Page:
By LEIGH C. MERRIFIELD
News & Journal Editor
Recently, Ferguson Memorial Park has seen some improvements come about largely because of two young men who were in the process of trying to earn the rank of Eagle Scout, the highest achievement in the Boy Scouting program. Only four percent of Boy Scouts are granted this rank after a lengthy review process.
One of the requirements to attain this ranking is to perform a project that results in the betterment of community. It requires scouts to put their leadership training to good use and often teaches them new skills.
There is always room for improvements … and time often takes its toll on existing features that require maintenance and repairs as well. That is what has taken place at one of Ferguson Park’s older playgrounds – the one near the park’s entrance. Both of the young men contributing their time to these projects are members of Shinnston’s Boy Scout Troop #59.
Cody Collins is a 17-year Senior at Notre Dame High School who has spent six years in scouting. Cody consulted with Shinnston Community Development Director Reuben Perdue, looking for suggestions for projects needed within his community. From a list he was given, Cody chose as his project the addition of a wheelchair swing at the park’s lower playground.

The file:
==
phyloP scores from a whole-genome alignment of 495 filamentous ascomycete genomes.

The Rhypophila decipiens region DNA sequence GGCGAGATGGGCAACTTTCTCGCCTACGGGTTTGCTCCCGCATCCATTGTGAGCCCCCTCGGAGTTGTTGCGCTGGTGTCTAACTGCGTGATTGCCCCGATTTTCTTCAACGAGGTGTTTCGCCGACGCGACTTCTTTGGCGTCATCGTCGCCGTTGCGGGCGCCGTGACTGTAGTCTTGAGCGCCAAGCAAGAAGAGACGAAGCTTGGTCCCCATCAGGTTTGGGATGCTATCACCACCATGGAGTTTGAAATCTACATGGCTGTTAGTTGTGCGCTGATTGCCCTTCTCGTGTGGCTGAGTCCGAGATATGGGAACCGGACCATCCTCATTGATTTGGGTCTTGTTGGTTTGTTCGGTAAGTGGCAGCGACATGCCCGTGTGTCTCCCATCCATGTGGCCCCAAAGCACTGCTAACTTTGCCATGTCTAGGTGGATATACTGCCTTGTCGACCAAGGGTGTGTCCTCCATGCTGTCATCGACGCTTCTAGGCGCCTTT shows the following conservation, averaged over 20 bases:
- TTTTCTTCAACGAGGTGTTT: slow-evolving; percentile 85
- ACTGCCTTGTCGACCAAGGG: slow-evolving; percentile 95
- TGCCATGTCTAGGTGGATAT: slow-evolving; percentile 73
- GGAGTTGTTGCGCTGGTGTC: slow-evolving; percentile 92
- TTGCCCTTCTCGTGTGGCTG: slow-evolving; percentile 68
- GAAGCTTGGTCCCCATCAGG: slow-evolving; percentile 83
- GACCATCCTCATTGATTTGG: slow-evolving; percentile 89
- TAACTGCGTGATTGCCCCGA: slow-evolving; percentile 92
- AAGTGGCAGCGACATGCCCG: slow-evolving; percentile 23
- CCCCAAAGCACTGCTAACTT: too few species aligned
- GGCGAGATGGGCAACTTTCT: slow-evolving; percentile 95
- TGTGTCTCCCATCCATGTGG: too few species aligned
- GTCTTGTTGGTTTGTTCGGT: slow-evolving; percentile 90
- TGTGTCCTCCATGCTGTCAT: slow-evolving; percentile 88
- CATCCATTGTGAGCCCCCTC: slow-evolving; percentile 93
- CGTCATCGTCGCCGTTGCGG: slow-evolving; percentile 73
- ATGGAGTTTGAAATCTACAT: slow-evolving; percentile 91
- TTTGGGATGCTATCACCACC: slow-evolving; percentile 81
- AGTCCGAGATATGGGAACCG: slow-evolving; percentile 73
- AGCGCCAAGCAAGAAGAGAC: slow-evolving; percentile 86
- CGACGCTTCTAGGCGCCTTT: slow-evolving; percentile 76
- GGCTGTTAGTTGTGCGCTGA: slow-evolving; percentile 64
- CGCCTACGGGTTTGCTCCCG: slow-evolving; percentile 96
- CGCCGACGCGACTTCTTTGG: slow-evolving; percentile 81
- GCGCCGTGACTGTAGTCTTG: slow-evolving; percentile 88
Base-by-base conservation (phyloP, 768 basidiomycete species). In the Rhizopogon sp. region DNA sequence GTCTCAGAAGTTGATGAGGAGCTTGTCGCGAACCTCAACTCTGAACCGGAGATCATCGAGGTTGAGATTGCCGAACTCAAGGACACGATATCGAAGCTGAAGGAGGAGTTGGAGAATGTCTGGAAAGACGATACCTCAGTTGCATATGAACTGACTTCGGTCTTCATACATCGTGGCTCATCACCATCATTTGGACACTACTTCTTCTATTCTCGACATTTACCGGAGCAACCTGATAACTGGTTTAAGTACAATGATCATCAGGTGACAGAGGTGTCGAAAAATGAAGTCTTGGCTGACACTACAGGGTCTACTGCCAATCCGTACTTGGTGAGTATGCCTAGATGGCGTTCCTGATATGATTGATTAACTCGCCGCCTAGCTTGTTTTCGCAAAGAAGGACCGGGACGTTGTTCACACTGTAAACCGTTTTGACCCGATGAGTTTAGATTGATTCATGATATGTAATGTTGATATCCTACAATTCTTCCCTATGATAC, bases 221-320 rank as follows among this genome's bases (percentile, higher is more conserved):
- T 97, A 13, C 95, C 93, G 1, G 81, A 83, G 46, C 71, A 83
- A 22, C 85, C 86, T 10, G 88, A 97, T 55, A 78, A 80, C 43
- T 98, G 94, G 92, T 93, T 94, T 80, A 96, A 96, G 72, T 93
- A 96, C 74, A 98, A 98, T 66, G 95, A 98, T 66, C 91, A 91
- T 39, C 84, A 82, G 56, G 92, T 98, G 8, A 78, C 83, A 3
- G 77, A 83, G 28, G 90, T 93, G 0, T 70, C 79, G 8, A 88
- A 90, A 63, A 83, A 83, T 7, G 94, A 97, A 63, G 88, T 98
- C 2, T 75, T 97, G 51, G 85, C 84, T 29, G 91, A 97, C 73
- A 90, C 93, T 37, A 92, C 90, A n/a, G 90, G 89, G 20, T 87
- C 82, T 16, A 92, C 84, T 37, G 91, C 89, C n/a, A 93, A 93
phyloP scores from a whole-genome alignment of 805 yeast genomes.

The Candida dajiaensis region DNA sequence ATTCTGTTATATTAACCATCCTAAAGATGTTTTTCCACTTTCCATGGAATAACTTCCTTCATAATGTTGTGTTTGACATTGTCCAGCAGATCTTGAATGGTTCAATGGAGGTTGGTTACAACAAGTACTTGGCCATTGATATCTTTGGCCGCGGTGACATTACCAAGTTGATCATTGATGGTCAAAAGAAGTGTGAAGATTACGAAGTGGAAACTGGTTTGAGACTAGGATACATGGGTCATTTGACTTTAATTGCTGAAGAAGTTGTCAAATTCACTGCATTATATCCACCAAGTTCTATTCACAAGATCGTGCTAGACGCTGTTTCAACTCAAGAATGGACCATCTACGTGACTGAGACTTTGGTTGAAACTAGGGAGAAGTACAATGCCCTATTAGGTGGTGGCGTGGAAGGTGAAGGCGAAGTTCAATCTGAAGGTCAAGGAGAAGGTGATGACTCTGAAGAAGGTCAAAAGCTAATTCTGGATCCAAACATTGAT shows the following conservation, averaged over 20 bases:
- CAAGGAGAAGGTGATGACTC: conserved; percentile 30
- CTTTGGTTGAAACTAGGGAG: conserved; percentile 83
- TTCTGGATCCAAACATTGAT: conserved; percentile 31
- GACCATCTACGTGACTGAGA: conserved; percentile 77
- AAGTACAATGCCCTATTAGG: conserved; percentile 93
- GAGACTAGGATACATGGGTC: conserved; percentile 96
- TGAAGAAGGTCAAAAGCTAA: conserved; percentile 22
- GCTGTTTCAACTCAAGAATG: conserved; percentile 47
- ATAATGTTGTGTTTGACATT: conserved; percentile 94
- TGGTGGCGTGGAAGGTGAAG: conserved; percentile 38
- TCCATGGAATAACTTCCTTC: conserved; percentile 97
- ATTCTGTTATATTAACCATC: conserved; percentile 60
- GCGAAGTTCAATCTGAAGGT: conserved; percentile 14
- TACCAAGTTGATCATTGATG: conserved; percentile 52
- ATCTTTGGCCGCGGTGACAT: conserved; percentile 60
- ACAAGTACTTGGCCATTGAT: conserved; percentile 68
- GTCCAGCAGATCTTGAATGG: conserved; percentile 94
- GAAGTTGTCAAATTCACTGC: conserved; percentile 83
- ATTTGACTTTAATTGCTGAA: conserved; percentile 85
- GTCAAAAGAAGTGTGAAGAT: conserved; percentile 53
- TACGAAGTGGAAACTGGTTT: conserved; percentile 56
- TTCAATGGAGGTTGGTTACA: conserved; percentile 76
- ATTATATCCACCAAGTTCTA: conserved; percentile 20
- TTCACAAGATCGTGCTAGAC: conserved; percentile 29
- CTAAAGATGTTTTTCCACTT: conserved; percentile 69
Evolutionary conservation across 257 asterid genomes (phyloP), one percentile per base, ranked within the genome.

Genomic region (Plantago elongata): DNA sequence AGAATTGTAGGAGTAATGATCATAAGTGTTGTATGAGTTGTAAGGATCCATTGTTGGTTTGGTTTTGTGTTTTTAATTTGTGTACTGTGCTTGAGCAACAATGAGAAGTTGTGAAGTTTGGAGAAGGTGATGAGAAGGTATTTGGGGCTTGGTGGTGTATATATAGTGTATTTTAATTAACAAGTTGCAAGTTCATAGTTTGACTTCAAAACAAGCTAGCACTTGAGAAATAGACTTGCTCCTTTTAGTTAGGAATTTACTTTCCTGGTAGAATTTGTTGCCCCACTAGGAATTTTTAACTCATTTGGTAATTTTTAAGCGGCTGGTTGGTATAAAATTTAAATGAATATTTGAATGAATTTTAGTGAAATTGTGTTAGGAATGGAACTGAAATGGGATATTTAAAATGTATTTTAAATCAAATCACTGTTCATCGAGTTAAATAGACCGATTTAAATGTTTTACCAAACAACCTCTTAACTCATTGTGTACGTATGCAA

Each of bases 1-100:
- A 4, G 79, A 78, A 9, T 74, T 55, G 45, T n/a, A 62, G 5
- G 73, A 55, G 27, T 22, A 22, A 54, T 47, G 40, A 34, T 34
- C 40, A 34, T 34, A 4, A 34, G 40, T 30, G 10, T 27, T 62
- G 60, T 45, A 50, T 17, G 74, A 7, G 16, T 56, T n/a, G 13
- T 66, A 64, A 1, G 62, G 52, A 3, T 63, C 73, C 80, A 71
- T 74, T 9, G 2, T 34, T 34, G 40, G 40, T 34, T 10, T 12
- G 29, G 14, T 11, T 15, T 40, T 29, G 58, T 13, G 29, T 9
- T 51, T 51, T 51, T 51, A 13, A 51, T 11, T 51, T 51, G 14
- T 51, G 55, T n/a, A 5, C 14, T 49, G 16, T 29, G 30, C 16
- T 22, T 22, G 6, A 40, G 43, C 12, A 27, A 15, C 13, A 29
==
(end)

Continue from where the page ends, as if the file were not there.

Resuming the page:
Cody gathered his facts and figures and submitted paperwork which took a week or two for approval. Then he got to work with assistance from scouts in his own troop and well as another troop.
“Part of the requirements of an Eagle Project is to assume a leadership role; however I also participated in the work,” Cody explained. “With all of us working together, we accumulated about 20 working hours to complete the project. And then, following its completion, I had to summarize the work that was done and any problems that arose and how those problems were handled.”